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Yoga is quite the hip, new-age thing to do now. Photo: Ramesh Pathania/Mint
Yoga is quite the hip, new-age thing to do now. Photo: Ramesh Pathania/Mint

Letter from... a camp

The results of yoga are tangible, but you can't compare Baba Ramdev's upper body with Tiger Shroff's

Sit cross legged (in padmasana). Bend over backwards till your upper body is flat on the floor (while your legs are still wrapped around each other like a serpent). Stay for a few seconds. Then, raise your neck and torso in such a way that you balance with your head on the floor (matsyasana or fish pose). Now, close your eyes and focus on your breathing.

That’s what our very patient and genial instructors said. I focused more on my neck at that point, petrified that it’s going to snap like a twig even as my lower and upper back sent unhappy messages to my brain.

I was at a yoga camp, a month-long daily ritual in May, encouraged by a former colleague who was also volunteering as one of the three instructors. Every evening, on the roof of a college building in Mumbai, over 20 of us in all ages and shapes, willed our bodies to do something they were not accustomed to.

Not surprisingly, my body became more bendy as the days progressed—others admitted to feeling the same—but more than once I questioned the wisdom of attempting something like this at my age. Particularly when struggling through a preliminary version of the head stand (bhushirasana).

So what brought upon this self-inflicted pain?

Several years ago, after suffering for a long time from a crunching backache—the pain still reminds me of sandpaper for some reason—I went through the drill of MRIs and doctor visits. The young, amiable doctor, also a marathon runner, told me that the disc at the bottom of my spine was worn out. In effect, something on the lines of the lubricant drying out from between moving metallic parts, which were now scratching against each other.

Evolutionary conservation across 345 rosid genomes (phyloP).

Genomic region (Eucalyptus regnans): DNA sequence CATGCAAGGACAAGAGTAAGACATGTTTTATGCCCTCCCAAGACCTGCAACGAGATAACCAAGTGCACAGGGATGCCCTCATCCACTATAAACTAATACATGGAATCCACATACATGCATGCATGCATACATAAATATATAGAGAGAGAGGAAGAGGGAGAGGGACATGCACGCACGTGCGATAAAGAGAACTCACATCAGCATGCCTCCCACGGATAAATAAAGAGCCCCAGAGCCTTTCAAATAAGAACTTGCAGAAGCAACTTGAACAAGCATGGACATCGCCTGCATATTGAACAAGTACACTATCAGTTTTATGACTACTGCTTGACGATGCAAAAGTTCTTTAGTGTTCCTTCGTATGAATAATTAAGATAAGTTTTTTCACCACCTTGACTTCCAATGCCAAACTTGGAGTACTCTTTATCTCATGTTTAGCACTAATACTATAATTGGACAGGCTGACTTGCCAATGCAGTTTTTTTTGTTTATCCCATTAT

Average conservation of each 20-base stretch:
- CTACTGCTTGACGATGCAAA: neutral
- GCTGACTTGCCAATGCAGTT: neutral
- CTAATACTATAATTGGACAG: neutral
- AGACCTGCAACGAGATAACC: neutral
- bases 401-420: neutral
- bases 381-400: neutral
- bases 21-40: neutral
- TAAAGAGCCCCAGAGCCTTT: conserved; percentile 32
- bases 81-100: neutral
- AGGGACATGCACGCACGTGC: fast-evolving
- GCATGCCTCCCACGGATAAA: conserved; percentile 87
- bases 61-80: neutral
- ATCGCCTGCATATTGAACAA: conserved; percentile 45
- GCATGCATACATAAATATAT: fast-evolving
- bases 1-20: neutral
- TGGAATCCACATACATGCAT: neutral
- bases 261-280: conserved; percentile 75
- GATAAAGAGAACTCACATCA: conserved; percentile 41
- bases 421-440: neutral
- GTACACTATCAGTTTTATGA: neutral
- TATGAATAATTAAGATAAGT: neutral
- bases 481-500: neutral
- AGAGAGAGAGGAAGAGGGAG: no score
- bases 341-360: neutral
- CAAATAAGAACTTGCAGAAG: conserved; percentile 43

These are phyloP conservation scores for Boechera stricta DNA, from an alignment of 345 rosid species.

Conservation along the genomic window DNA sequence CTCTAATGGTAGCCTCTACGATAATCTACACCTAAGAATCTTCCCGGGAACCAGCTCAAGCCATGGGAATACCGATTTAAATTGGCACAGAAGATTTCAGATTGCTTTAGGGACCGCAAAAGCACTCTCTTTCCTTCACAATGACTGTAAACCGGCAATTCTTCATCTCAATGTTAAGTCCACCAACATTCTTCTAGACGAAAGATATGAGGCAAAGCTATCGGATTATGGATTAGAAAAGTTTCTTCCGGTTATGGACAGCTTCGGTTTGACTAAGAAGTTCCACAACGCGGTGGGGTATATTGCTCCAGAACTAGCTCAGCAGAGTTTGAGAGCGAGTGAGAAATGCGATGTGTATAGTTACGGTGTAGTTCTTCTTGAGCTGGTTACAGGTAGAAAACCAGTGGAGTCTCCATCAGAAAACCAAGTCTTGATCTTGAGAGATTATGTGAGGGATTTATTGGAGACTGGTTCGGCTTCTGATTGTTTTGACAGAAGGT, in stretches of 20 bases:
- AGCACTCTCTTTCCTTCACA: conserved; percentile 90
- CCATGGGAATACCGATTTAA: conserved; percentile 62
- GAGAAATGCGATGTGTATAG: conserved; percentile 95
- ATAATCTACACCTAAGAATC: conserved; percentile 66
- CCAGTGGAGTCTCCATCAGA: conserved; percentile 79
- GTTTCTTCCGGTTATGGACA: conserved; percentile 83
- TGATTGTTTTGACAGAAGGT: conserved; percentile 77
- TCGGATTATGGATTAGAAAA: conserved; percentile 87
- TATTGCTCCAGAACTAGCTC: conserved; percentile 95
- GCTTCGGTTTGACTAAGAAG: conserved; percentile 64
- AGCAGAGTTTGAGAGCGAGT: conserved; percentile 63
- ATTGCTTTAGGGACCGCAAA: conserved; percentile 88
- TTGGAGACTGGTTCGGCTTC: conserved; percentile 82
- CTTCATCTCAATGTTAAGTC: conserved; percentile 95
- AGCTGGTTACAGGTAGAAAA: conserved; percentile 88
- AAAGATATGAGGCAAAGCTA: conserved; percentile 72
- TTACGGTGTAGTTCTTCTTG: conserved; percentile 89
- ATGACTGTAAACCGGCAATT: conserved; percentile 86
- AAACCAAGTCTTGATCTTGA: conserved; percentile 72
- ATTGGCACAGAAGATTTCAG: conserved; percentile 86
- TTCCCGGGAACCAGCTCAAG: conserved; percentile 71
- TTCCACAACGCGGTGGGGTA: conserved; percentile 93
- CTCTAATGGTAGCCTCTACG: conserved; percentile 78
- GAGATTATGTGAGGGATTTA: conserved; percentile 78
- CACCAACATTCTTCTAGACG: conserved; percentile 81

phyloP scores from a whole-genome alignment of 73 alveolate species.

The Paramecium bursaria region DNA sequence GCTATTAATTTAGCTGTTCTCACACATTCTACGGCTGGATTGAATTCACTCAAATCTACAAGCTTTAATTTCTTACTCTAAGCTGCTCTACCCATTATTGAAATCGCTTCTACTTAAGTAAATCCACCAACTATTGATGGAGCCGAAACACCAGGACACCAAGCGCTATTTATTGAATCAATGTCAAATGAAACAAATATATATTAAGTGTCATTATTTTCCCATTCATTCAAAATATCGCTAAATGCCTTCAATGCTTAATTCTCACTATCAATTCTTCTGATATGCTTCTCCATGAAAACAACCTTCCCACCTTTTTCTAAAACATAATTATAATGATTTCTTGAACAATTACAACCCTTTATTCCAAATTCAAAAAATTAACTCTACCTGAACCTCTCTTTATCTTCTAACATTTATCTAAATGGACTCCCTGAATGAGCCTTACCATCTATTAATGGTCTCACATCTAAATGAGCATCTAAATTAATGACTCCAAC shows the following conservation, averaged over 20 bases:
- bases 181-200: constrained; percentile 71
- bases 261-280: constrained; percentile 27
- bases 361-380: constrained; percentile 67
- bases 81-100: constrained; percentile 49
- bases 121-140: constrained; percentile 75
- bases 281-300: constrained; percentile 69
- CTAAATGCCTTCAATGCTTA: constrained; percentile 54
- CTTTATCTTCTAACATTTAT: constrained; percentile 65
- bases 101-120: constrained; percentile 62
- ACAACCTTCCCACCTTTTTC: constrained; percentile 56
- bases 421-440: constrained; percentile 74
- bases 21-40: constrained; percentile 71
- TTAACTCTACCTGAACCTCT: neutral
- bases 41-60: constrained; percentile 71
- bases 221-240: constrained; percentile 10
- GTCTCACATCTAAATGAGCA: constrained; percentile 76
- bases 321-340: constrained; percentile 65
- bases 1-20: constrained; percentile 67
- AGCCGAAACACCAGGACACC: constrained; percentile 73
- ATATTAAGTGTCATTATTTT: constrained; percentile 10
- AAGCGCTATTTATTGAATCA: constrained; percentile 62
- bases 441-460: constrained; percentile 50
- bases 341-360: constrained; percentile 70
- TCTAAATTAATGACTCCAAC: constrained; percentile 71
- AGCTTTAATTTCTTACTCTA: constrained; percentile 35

He had two suggestions: surgery, which will give immediate results—sweet anesthesia, quick cut, open, fix, and out in days—so I can start playing rugby immediately. Or, a life-long drill of physiotherapy—slow and gentle build of muscle strength and stretching the back.

The fast, easy route vs the lengthy, lifetime drone of possible suffering through backward bends. Easy choice, I thought, as I walked out of the hospital with the telephone number of a physiotherapist and a niggling suspicion of having made a mistake.

That was over a decade ago. Since then, I have gone through physiotherapy sessions at home and in rehabilitation centres, attempted yoga at home and in camps, watched Shilpa Shetty’s DVDs and Spiderman movies—all in an attempt to find inspiration and how to increase flexibility, my own version of Bend it like Back.

Once the physio-at-home arrangement became unaffordable—the physio head at the centre got embroiled in some scandal and the yoga instructor started falling asleep on the couch while I was in chaitanyasana or shavasana (the rejuvenating pose, a universal favourite)—I have been constantly looking for some new form of punishment for my spine. My poor self-discipline has meant that I have been irregular in practicing what I have learnt so far—so the yoga camp in Worli was well-timed.